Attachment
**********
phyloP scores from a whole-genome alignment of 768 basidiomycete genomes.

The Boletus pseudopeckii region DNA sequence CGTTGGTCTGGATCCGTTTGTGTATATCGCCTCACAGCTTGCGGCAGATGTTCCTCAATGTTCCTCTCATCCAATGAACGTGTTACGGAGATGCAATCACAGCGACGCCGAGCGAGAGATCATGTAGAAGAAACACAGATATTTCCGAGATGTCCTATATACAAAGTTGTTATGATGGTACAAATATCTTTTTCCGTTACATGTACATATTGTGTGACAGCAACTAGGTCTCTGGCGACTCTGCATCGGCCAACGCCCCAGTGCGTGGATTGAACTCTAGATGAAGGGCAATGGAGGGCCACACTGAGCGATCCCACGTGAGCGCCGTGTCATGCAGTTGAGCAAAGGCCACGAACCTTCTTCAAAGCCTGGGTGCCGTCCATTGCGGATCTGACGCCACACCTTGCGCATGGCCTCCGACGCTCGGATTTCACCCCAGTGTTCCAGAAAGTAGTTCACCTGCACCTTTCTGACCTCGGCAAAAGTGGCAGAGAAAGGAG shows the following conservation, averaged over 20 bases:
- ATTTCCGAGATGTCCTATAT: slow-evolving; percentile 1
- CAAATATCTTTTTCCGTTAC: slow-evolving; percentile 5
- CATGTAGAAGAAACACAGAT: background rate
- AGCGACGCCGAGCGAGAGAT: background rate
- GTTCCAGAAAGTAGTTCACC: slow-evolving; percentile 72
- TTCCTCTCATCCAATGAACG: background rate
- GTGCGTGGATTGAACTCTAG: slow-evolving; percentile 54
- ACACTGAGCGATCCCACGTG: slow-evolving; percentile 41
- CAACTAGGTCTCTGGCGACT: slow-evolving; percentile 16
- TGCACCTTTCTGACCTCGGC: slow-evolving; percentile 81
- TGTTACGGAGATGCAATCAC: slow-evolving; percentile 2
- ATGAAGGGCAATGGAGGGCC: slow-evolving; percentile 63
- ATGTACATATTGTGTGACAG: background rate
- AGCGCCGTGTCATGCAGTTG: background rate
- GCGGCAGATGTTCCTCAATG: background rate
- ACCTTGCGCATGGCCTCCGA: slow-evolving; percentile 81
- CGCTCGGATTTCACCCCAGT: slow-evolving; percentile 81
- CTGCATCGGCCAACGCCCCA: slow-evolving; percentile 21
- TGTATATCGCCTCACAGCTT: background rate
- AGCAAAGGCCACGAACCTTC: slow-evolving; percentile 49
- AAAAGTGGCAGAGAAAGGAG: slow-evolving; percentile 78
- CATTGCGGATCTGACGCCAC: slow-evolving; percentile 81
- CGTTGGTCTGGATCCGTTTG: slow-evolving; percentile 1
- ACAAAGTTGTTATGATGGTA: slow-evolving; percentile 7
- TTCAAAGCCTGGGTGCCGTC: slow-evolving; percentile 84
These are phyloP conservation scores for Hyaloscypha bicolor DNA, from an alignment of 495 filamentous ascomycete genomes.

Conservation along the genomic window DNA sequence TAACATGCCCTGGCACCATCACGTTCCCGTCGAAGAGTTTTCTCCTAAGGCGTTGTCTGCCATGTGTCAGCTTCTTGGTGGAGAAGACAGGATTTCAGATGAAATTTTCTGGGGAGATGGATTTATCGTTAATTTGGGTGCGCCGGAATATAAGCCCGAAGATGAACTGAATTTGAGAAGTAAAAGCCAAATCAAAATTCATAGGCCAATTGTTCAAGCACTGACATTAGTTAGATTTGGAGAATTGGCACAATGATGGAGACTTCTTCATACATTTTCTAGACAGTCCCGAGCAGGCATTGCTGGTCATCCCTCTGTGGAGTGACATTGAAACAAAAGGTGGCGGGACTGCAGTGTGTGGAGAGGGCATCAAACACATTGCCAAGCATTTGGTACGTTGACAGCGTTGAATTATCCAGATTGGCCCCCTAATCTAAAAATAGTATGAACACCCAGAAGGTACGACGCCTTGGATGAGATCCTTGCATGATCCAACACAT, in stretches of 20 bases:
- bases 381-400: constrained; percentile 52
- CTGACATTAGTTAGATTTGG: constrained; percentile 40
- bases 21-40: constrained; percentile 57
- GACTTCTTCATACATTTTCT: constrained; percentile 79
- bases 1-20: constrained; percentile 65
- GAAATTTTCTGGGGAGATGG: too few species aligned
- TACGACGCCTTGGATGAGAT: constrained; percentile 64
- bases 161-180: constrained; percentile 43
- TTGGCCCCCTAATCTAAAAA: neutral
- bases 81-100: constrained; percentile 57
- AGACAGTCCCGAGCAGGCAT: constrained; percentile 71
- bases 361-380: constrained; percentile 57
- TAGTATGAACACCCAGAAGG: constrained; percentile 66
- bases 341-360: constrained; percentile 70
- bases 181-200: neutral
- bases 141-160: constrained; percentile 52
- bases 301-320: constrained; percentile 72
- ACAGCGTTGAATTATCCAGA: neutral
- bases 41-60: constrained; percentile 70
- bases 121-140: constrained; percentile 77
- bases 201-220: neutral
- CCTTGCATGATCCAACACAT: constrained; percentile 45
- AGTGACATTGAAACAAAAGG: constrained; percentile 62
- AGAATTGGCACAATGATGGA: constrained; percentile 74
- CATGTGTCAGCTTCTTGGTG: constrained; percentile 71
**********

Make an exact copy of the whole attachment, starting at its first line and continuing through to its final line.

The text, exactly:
phyloP scores from a whole-genome alignment of 768 basidiomycete genomes.

The Boletus pseudopeckii region DNA sequence CGTTGGTCTGGATCCGTTTGTGTATATCGCCTCACAGCTTGCGGCAGATGTTCCTCAATGTTCCTCTCATCCAATGAACGTGTTACGGAGATGCAATCACAGCGACGCCGAGCGAGAGATCATGTAGAAGAAACACAGATATTTCCGAGATGTCCTATATACAAAGTTGTTATGATGGTACAAATATCTTTTTCCGTTACATGTACATATTGTGTGACAGCAACTAGGTCTCTGGCGACTCTGCATCGGCCAACGCCCCAGTGCGTGGATTGAACTCTAGATGAAGGGCAATGGAGGGCCACACTGAGCGATCCCACGTGAGCGCCGTGTCATGCAGTTGAGCAAAGGCCACGAACCTTCTTCAAAGCCTGGGTGCCGTCCATTGCGGATCTGACGCCACACCTTGCGCATGGCCTCCGACGCTCGGATTTCACCCCAGTGTTCCAGAAAGTAGTTCACCTGCACCTTTCTGACCTCGGCAAAAGTGGCAGAGAAAGGAG shows the following conservation, averaged over 20 bases:
- ATTTCCGAGATGTCCTATAT: slow-evolving; percentile 1
- CAAATATCTTTTTCCGTTAC: slow-evolving; percentile 5
- CATGTAGAAGAAACACAGAT: background rate
- AGCGACGCCGAGCGAGAGAT: background rate
- GTTCCAGAAAGTAGTTCACC: slow-evolving; percentile 72
- TTCCTCTCATCCAATGAACG: background rate
- GTGCGTGGATTGAACTCTAG: slow-evolving; percentile 54
- ACACTGAGCGATCCCACGTG: slow-evolving; percentile 41
- CAACTAGGTCTCTGGCGACT: slow-evolving; percentile 16
- TGCACCTTTCTGACCTCGGC: slow-evolving; percentile 81
- TGTTACGGAGATGCAATCAC: slow-evolving; percentile 2
- ATGAAGGGCAATGGAGGGCC: slow-evolving; percentile 63
- ATGTACATATTGTGTGACAG: background rate
- AGCGCCGTGTCATGCAGTTG: background rate
- GCGGCAGATGTTCCTCAATG: background rate
- ACCTTGCGCATGGCCTCCGA: slow-evolving; percentile 81
- CGCTCGGATTTCACCCCAGT: slow-evolving; percentile 81
- CTGCATCGGCCAACGCCCCA: slow-evolving; percentile 21
- TGTATATCGCCTCACAGCTT: background rate
- AGCAAAGGCCACGAACCTTC: slow-evolving; percentile 49
- AAAAGTGGCAGAGAAAGGAG: slow-evolving; percentile 78
- CATTGCGGATCTGACGCCAC: slow-evolving; percentile 81
- CGTTGGTCTGGATCCGTTTG: slow-evolving; percentile 1
- ACAAAGTTGTTATGATGGTA: slow-evolving; percentile 7
- TTCAAAGCCTGGGTGCCGTC: slow-evolving; percentile 84
These are phyloP conservation scores for Hyaloscypha bicolor DNA, from an alignment of 495 filamentous ascomycete genomes.

Conservation along the genomic window DNA sequence TAACATGCCCTGGCACCATCACGTTCCCGTCGAAGAGTTTTCTCCTAAGGCGTTGTCTGCCATGTGTCAGCTTCTTGGTGGAGAAGACAGGATTTCAGATGAAATTTTCTGGGGAGATGGATTTATCGTTAATTTGGGTGCGCCGGAATATAAGCCCGAAGATGAACTGAATTTGAGAAGTAAAAGCCAAATCAAAATTCATAGGCCAATTGTTCAAGCACTGACATTAGTTAGATTTGGAGAATTGGCACAATGATGGAGACTTCTTCATACATTTTCTAGACAGTCCCGAGCAGGCATTGCTGGTCATCCCTCTGTGGAGTGACATTGAAACAAAAGGTGGCGGGACTGCAGTGTGTGGAGAGGGCATCAAACACATTGCCAAGCATTTGGTACGTTGACAGCGTTGAATTATCCAGATTGGCCCCCTAATCTAAAAATAGTATGAACACCCAGAAGGTACGACGCCTTGGATGAGATCCTTGCATGATCCAACACAT, in stretches of 20 bases:
- bases 381-400: constrained; percentile 52
- CTGACATTAGTTAGATTTGG: constrained; percentile 40
- bases 21-40: constrained; percentile 57
- GACTTCTTCATACATTTTCT: constrained; percentile 79
- bases 1-20: constrained; percentile 65
- GAAATTTTCTGGGGAGATGG: too few species aligned
- TACGACGCCTTGGATGAGAT: constrained; percentile 64
- bases 161-180: constrained; percentile 43
- TTGGCCCCCTAATCTAAAAA: neutral
- bases 81-100: constrained; percentile 57
- AGACAGTCCCGAGCAGGCAT: constrained; percentile 71
- bases 361-380: constrained; percentile 57
- TAGTATGAACACCCAGAAGG: constrained; percentile 66
- bases 341-360: constrained; percentile 70
- bases 181-200: neutral
- bases 141-160: constrained; percentile 52
- bases 301-320: constrained; percentile 72
- ACAGCGTTGAATTATCCAGA: neutral
- bases 41-60: constrained; percentile 70
- bases 121-140: constrained; percentile 77
- bases 201-220: neutral
- CCTTGCATGATCCAACACAT: constrained; percentile 45
- AGTGACATTGAAACAAAAGG: constrained; percentile 62
- AGAATTGGCACAATGATGGA: constrained; percentile 74
- CATGTGTCAGCTTCTTGGTG: constrained; percentile 71